On March 28, The Miscellany News celebrated its centennial as a weekly newspaper by hosting a party in the Alumnae House for our current and former staff, as well as the newspaper’s alums. We exchanged funny stories, commiserated about production nights of the past and updated our predecessors on what has changed on Vassar’s campus since they graduated. Nostalgia was as free-flowing as the wine. However, for some, returning to Vassar wasn’t the trip down memory lane they were expecting.
After spending a weekend at Vassar, Rebecca Schuman ’98 wrote an article for Slate, entitled “The Sad Demise of Collegiate Fun,” the crux of which was that larger institutional and systematic shifts in youth culture have resulted in “pre-professional anxiety, coupled with the nihilistic, homogeneous partying that exists as its natural counterbalance” (04.15.2014). Schuman cites Vassar’s keg ban of 2011 and the fizzling out of the Mug as prime examples of Vassar’s Administration spoiling all the fun. But she doesn’t just point to the higher-ups for instituting these changes; the students themselves just don’t know how to get into trouble anymore, unwilling to stray off the beaten path.
Vassar, she said, simply isn’t weird anymore.
Vassar has certainly changed since the ’90s, and it’s continuing to change. But surely there are many alums who came before Schuman who would have thought little of her generation’s supposed rebels without cause. The suffragists of the early 1900s, the activists of the civil rights movement—they would probably be disappointed by the drop in student activism and radicalness of Schuman’s class, just as she seems to be with ours.
Yes, there are many arguments you could make about Vassar becoming increasingly less progressive, but none of those have to do with keg bans or the fact that they no longer serve Pabst Blue Ribbon at the Mug, at least in my estimation. So, for a moment, I would like to defend Vassar’s weirdness, because I believe Schuman has done her alma mater a disservice with her piece.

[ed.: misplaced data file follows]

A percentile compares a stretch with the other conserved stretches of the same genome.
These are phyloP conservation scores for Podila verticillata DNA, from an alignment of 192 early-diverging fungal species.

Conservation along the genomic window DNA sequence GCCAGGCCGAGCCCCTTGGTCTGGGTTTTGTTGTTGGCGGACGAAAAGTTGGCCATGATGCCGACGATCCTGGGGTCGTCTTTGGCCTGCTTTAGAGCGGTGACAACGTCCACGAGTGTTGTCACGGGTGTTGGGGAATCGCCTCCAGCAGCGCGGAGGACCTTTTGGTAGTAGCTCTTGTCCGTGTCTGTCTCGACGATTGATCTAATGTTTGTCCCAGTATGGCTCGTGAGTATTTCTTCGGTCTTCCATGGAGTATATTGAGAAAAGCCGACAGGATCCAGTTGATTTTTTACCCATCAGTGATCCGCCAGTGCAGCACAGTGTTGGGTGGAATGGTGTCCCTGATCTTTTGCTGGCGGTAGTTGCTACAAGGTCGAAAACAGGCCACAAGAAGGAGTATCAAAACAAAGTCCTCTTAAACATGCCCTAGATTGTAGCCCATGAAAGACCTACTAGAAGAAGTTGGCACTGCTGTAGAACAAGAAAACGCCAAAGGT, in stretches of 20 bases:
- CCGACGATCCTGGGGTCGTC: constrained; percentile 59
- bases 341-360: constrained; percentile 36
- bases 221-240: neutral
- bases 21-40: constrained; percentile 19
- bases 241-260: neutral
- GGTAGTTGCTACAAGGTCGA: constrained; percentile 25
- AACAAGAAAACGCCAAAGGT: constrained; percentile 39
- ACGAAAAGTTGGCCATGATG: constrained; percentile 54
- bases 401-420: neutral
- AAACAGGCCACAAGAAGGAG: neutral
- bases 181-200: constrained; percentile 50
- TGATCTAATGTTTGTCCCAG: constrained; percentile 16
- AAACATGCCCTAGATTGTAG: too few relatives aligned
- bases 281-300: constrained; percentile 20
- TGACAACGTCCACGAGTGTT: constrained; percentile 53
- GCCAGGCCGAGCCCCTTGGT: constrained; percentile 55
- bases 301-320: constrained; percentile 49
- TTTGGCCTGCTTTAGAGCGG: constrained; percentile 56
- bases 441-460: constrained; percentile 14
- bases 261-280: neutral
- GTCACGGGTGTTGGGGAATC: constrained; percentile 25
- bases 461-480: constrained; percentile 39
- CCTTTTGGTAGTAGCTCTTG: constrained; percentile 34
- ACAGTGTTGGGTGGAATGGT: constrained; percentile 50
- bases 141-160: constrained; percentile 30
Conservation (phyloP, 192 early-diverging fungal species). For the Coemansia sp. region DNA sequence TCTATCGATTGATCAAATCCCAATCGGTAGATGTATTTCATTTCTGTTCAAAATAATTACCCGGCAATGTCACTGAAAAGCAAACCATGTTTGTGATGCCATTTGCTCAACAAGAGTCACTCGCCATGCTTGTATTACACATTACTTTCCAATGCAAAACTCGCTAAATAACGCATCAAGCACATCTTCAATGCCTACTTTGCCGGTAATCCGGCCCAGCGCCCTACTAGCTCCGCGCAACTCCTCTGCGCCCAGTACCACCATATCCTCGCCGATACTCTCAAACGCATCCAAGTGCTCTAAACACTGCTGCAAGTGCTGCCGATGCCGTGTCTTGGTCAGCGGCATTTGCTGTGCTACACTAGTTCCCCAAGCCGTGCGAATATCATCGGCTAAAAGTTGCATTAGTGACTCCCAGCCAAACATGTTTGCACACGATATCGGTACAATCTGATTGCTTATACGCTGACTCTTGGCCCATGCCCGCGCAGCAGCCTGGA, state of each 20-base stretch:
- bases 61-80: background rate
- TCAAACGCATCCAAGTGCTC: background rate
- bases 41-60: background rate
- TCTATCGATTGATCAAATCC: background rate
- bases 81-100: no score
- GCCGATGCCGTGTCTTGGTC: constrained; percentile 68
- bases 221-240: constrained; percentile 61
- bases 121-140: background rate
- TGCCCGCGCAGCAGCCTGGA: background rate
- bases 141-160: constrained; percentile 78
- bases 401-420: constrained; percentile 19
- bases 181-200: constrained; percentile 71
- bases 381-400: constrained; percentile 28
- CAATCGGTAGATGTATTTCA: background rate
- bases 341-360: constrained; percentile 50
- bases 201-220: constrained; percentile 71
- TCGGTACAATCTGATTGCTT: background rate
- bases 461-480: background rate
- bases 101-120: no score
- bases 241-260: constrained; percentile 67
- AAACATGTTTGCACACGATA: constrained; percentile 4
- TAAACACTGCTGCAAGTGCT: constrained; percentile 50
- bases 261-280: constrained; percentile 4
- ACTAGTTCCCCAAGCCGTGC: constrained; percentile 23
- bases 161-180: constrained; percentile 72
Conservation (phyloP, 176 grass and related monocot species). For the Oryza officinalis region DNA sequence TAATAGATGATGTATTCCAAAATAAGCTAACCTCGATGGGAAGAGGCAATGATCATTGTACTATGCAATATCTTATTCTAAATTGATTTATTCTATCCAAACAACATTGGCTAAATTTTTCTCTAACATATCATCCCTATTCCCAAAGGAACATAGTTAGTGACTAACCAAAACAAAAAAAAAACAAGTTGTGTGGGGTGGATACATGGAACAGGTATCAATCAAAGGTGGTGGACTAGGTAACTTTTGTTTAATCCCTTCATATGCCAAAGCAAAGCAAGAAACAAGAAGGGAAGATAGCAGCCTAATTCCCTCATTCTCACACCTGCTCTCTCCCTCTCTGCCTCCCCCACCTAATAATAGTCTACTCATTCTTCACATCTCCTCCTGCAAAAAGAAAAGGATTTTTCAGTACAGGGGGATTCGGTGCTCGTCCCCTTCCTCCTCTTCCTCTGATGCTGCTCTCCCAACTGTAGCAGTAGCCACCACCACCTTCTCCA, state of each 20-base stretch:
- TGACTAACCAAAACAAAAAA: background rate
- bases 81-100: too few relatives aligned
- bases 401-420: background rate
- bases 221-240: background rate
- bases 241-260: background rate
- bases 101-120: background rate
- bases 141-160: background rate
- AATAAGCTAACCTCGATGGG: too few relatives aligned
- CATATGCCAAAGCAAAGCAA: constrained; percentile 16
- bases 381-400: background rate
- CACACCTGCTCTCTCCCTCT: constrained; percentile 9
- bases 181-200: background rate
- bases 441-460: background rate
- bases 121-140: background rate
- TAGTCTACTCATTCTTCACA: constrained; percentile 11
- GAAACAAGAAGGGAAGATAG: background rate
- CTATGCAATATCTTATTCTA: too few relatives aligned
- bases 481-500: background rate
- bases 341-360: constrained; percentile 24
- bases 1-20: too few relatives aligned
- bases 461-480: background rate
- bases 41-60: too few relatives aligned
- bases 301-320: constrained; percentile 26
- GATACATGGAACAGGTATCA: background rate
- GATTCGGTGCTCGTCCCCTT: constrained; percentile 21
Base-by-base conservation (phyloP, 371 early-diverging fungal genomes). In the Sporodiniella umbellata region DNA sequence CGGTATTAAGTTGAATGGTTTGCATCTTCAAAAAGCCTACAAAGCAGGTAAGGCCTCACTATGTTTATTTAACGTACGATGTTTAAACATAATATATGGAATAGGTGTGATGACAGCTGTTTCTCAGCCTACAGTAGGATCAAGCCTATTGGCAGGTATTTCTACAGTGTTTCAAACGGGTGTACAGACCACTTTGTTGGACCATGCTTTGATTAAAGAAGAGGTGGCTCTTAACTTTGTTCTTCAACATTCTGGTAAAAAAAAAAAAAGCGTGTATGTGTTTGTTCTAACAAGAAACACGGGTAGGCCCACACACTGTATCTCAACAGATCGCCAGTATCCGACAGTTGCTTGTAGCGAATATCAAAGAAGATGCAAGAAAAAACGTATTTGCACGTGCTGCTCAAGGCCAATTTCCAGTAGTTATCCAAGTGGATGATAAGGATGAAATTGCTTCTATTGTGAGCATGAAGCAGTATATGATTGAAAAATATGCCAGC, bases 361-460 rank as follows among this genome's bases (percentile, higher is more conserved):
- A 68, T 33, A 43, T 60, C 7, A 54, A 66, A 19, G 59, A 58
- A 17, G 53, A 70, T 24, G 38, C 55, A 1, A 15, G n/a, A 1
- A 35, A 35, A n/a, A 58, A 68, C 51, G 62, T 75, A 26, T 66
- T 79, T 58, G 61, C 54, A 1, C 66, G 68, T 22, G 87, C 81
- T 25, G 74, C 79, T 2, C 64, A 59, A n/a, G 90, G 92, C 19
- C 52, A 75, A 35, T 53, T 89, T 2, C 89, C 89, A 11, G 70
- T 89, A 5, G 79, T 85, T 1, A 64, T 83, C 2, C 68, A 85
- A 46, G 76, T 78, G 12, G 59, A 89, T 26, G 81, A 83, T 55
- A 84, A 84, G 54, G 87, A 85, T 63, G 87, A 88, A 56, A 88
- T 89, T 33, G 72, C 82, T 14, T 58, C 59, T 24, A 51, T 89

One point with which I take issue is Schuman’s claim that the campus was “dead all weekend.” She writes, “the closest I saw to free play time was, I kid you not, a Quidditch game.” The lack of nightlife on campus, she says, is because Vassar students no longer have a place to go without the happening-ness of the Mug or the impromptu dorm parties she remembers fondly. Safety and Security is Vassar’s Big Brother, and throwing caution to the wind is a thing of the past, Schuman seems to be suggesting—such is not the case.
Though I’ve spent many nights at the Mug, and there are still some worthwhile events that happen there, I in no way see it as indicative of social life at Vassar. Perhaps the reason why campus appeared so deserted on a Friday night was because parties and small concerts are now thriving at off-campus houses instead—locations decidedly outside of Vassar’s jurisdiction, with the exception of the Town Houses and Terrace Apartments. How’s that for “minimally supervised goof off–ery,” Schuman?
Many other students could also tell you stories of climbing to the roofs of various campus buildings, attending secret a capella concerts, Founder’s Day shenanigans and all the moments in between, which cannot be captured in one article or witnessed in one weekend.
And, to be frank, when I come back to Vassar in a decade or two, I won’t expect to be invited to all the off-campus hang outs I once was or be keen to attend all of the Town House parties teetering dangerously on the edge of getting broken up by Security. Things will have changed, I’ll have grown older and college fun might have become nearly unrecognizable to me.
I assure you, there still exists the same kind of youthful whim you remember, Rebecca Schuman, it just might look a little different now. Like any college, Vassar can neither remain static nor can it ever be one singular thing; it lives and breathes, ebbs and flows along with its students. In any case, Vassar students still have the spirit and spunk of those who came before, and that’s not about to change any time soon.
—Marie Solis ’15 is an English major.